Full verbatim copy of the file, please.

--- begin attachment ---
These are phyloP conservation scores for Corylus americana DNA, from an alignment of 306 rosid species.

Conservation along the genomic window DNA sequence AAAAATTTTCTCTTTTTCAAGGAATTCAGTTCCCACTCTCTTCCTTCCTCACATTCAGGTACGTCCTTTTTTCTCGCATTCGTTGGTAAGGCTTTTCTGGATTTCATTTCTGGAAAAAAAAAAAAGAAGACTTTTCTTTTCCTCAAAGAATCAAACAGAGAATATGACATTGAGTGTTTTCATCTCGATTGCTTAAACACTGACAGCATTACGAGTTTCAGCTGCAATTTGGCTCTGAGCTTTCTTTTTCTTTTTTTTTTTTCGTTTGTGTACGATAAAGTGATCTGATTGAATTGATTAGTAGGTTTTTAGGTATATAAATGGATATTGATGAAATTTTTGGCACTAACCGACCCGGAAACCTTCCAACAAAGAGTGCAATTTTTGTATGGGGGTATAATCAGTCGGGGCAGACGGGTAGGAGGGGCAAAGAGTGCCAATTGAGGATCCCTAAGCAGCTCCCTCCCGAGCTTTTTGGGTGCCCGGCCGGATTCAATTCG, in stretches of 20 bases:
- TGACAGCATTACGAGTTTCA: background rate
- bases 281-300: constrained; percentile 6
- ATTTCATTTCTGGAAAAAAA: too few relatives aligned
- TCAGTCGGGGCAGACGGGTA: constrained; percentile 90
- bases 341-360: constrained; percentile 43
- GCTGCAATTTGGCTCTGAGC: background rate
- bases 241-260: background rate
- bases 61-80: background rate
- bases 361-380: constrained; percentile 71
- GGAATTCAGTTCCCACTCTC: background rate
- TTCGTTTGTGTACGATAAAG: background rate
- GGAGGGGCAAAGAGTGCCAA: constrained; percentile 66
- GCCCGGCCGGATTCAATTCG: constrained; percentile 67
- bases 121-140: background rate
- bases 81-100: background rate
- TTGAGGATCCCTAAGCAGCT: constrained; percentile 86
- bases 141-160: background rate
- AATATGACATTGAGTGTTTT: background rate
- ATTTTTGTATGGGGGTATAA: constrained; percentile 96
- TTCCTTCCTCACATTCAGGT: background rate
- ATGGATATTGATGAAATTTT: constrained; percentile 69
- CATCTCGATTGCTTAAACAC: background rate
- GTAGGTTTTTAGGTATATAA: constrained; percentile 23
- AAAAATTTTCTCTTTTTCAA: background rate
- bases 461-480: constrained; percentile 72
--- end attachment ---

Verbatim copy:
These are phyloP conservation scores for Corylus americana DNA, from an alignment of 306 rosid species.

Conservation along the genomic window DNA sequence AAAAATTTTCTCTTTTTCAAGGAATTCAGTTCCCACTCTCTTCCTTCCTCACATTCAGGTACGTCCTTTTTTCTCGCATTCGTTGGTAAGGCTTTTCTGGATTTCATTTCTGGAAAAAAAAAAAAGAAGACTTTTCTTTTCCTCAAAGAATCAAACAGAGAATATGACATTGAGTGTTTTCATCTCGATTGCTTAAACACTGACAGCATTACGAGTTTCAGCTGCAATTTGGCTCTGAGCTTTCTTTTTCTTTTTTTTTTTTCGTTTGTGTACGATAAAGTGATCTGATTGAATTGATTAGTAGGTTTTTAGGTATATAAATGGATATTGATGAAATTTTTGGCACTAACCGACCCGGAAACCTTCCAACAAAGAGTGCAATTTTTGTATGGGGGTATAATCAGTCGGGGCAGACGGGTAGGAGGGGCAAAGAGTGCCAATTGAGGATCCCTAAGCAGCTCCCTCCCGAGCTTTTTGGGTGCCCGGCCGGATTCAATTCG, in stretches of 20 bases:
- TGACAGCATTACGAGTTTCA: background rate
- bases 281-300: constrained; percentile 6
- ATTTCATTTCTGGAAAAAAA: too few relatives aligned
- TCAGTCGGGGCAGACGGGTA: constrained; percentile 90
- bases 341-360: constrained; percentile 43
- GCTGCAATTTGGCTCTGAGC: background rate
- bases 241-260: background rate
- bases 61-80: background rate
- bases 361-380: constrained; percentile 71
- GGAATTCAGTTCCCACTCTC: background rate
- TTCGTTTGTGTACGATAAAG: background rate
- GGAGGGGCAAAGAGTGCCAA: constrained; percentile 66
- GCCCGGCCGGATTCAATTCG: constrained; percentile 67
- bases 121-140: background rate
- bases 81-100: background rate
- TTGAGGATCCCTAAGCAGCT: constrained; percentile 86
- bases 141-160: background rate
- AATATGACATTGAGTGTTTT: background rate
- ATTTTTGTATGGGGGTATAA: constrained; percentile 96
- TTCCTTCCTCACATTCAGGT: background rate
- ATGGATATTGATGAAATTTT: constrained; percentile 69
- CATCTCGATTGCTTAAACAC: background rate
- GTAGGTTTTTAGGTATATAA: constrained; percentile 23
- AAAAATTTTCTCTTTTTCAA: background rate
- bases 461-480: constrained; percentile 72